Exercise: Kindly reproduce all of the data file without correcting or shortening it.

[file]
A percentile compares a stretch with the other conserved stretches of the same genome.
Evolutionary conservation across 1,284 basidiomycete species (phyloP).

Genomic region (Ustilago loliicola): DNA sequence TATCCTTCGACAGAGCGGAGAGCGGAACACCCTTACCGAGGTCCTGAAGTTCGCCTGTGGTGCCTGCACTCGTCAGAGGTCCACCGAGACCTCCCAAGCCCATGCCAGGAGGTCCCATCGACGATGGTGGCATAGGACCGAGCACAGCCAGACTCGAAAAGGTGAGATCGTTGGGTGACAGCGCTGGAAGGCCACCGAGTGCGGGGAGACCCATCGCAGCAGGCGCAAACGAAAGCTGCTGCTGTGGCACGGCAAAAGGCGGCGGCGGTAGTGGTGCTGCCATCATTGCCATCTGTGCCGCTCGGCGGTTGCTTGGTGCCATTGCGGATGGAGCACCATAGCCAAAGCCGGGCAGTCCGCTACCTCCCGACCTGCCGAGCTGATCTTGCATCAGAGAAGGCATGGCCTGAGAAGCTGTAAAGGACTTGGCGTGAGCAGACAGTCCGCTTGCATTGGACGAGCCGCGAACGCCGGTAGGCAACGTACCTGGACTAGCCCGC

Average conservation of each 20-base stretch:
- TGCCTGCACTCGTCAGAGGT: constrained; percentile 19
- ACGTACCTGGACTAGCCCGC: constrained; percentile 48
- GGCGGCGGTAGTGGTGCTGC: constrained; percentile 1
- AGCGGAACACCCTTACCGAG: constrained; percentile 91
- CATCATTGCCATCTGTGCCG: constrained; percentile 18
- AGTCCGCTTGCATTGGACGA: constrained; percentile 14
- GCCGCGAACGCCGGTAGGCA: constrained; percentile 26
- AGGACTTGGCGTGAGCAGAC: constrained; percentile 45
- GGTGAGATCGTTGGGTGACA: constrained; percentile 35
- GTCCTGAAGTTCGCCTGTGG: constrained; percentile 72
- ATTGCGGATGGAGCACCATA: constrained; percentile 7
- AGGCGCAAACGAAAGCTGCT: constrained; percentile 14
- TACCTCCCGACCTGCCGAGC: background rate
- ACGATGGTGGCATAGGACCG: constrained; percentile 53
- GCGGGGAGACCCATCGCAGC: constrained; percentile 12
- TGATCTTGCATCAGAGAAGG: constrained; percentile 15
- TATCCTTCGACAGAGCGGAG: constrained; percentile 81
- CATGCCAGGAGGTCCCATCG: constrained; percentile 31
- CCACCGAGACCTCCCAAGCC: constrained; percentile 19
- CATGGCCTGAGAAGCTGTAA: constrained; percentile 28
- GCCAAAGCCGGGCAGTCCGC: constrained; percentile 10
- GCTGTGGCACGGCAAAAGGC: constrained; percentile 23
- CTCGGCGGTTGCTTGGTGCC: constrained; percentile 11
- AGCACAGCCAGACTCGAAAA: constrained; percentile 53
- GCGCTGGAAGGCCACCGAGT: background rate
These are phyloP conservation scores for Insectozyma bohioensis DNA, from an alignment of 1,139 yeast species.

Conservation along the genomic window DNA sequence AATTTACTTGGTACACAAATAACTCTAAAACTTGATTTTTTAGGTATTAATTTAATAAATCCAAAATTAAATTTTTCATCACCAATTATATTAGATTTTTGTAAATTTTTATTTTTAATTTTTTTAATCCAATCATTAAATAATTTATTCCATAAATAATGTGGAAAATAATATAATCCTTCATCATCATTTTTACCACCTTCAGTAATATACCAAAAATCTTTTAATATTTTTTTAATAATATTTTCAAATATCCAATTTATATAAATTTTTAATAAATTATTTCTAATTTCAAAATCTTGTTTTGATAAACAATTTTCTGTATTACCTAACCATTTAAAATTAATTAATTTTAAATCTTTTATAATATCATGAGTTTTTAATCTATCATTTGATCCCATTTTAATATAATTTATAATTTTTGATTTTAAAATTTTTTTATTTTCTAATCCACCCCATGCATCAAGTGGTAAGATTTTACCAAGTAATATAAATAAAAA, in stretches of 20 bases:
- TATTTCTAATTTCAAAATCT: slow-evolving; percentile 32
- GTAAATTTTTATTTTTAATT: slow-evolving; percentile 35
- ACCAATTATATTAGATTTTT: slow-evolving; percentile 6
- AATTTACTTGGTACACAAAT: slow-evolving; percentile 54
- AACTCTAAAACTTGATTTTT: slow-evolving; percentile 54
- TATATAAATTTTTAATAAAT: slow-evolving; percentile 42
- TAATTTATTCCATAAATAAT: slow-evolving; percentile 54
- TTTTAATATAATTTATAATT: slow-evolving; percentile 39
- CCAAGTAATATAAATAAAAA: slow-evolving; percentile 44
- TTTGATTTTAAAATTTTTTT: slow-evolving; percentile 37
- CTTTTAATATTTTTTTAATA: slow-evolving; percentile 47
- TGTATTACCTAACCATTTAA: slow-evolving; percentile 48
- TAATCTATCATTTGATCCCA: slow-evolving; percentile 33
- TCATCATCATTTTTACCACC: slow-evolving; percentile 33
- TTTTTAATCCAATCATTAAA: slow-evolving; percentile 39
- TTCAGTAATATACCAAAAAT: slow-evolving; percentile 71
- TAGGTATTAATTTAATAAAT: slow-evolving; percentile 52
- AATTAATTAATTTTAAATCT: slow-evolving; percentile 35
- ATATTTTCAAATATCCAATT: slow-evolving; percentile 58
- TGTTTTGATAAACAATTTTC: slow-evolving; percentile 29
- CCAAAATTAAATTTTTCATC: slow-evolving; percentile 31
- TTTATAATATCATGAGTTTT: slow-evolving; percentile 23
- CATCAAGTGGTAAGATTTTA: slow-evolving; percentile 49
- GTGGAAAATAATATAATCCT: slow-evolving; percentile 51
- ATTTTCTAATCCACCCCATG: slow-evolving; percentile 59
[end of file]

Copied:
A percentile compares a stretch with the other conserved stretches of the same genome.
Evolutionary conservation across 1,284 basidiomycete species (phyloP).

Genomic region (Ustilago loliicola): DNA sequence TATCCTTCGACAGAGCGGAGAGCGGAACACCCTTACCGAGGTCCTGAAGTTCGCCTGTGGTGCCTGCACTCGTCAGAGGTCCACCGAGACCTCCCAAGCCCATGCCAGGAGGTCCCATCGACGATGGTGGCATAGGACCGAGCACAGCCAGACTCGAAAAGGTGAGATCGTTGGGTGACAGCGCTGGAAGGCCACCGAGTGCGGGGAGACCCATCGCAGCAGGCGCAAACGAAAGCTGCTGCTGTGGCACGGCAAAAGGCGGCGGCGGTAGTGGTGCTGCCATCATTGCCATCTGTGCCGCTCGGCGGTTGCTTGGTGCCATTGCGGATGGAGCACCATAGCCAAAGCCGGGCAGTCCGCTACCTCCCGACCTGCCGAGCTGATCTTGCATCAGAGAAGGCATGGCCTGAGAAGCTGTAAAGGACTTGGCGTGAGCAGACAGTCCGCTTGCATTGGACGAGCCGCGAACGCCGGTAGGCAACGTACCTGGACTAGCCCGC

Average conservation of each 20-base stretch:
- TGCCTGCACTCGTCAGAGGT: constrained; percentile 19
- ACGTACCTGGACTAGCCCGC: constrained; percentile 48
- GGCGGCGGTAGTGGTGCTGC: constrained; percentile 1
- AGCGGAACACCCTTACCGAG: constrained; percentile 91
- CATCATTGCCATCTGTGCCG: constrained; percentile 18
- AGTCCGCTTGCATTGGACGA: constrained; percentile 14
- GCCGCGAACGCCGGTAGGCA: constrained; percentile 26
- AGGACTTGGCGTGAGCAGAC: constrained; percentile 45
- GGTGAGATCGTTGGGTGACA: constrained; percentile 35
- GTCCTGAAGTTCGCCTGTGG: constrained; percentile 72
- ATTGCGGATGGAGCACCATA: constrained; percentile 7
- AGGCGCAAACGAAAGCTGCT: constrained; percentile 14
- TACCTCCCGACCTGCCGAGC: background rate
- ACGATGGTGGCATAGGACCG: constrained; percentile 53
- GCGGGGAGACCCATCGCAGC: constrained; percentile 12
- TGATCTTGCATCAGAGAAGG: constrained; percentile 15
- TATCCTTCGACAGAGCGGAG: constrained; percentile 81
- CATGCCAGGAGGTCCCATCG: constrained; percentile 31
- CCACCGAGACCTCCCAAGCC: constrained; percentile 19
- CATGGCCTGAGAAGCTGTAA: constrained; percentile 28
- GCCAAAGCCGGGCAGTCCGC: constrained; percentile 10
- GCTGTGGCACGGCAAAAGGC: constrained; percentile 23
- CTCGGCGGTTGCTTGGTGCC: constrained; percentile 11
- AGCACAGCCAGACTCGAAAA: constrained; percentile 53
- GCGCTGGAAGGCCACCGAGT: background rate
These are phyloP conservation scores for Insectozyma bohioensis DNA, from an alignment of 1,139 yeast species.

Conservation along the genomic window DNA sequence AATTTACTTGGTACACAAATAACTCTAAAACTTGATTTTTTAGGTATTAATTTAATAAATCCAAAATTAAATTTTTCATCACCAATTATATTAGATTTTTGTAAATTTTTATTTTTAATTTTTTTAATCCAATCATTAAATAATTTATTCCATAAATAATGTGGAAAATAATATAATCCTTCATCATCATTTTTACCACCTTCAGTAATATACCAAAAATCTTTTAATATTTTTTTAATAATATTTTCAAATATCCAATTTATATAAATTTTTAATAAATTATTTCTAATTTCAAAATCTTGTTTTGATAAACAATTTTCTGTATTACCTAACCATTTAAAATTAATTAATTTTAAATCTTTTATAATATCATGAGTTTTTAATCTATCATTTGATCCCATTTTAATATAATTTATAATTTTTGATTTTAAAATTTTTTTATTTTCTAATCCACCCCATGCATCAAGTGGTAAGATTTTACCAAGTAATATAAATAAAAA, in stretches of 20 bases:
- TATTTCTAATTTCAAAATCT: slow-evolving; percentile 32
- GTAAATTTTTATTTTTAATT: slow-evolving; percentile 35
- ACCAATTATATTAGATTTTT: slow-evolving; percentile 6
- AATTTACTTGGTACACAAAT: slow-evolving; percentile 54
- AACTCTAAAACTTGATTTTT: slow-evolving; percentile 54
- TATATAAATTTTTAATAAAT: slow-evolving; percentile 42
- TAATTTATTCCATAAATAAT: slow-evolving; percentile 54
- TTTTAATATAATTTATAATT: slow-evolving; percentile 39
- CCAAGTAATATAAATAAAAA: slow-evolving; percentile 44
- TTTGATTTTAAAATTTTTTT: slow-evolving; percentile 37
- CTTTTAATATTTTTTTAATA: slow-evolving; percentile 47
- TGTATTACCTAACCATTTAA: slow-evolving; percentile 48
- TAATCTATCATTTGATCCCA: slow-evolving; percentile 33
- TCATCATCATTTTTACCACC: slow-evolving; percentile 33
- TTTTTAATCCAATCATTAAA: slow-evolving; percentile 39
- TTCAGTAATATACCAAAAAT: slow-evolving; percentile 71
- TAGGTATTAATTTAATAAAT: slow-evolving; percentile 52
- AATTAATTAATTTTAAATCT: slow-evolving; percentile 35
- ATATTTTCAAATATCCAATT: slow-evolving; percentile 58
- TGTTTTGATAAACAATTTTC: slow-evolving; percentile 29
- CCAAAATTAAATTTTTCATC: slow-evolving; percentile 31
- TTTATAATATCATGAGTTTT: slow-evolving; percentile 23
- CATCAAGTGGTAAGATTTTA: slow-evolving; percentile 49
- GTGGAAAATAATATAATCCT: slow-evolving; percentile 51
- ATTTTCTAATCCACCCCATG: slow-evolving; percentile 59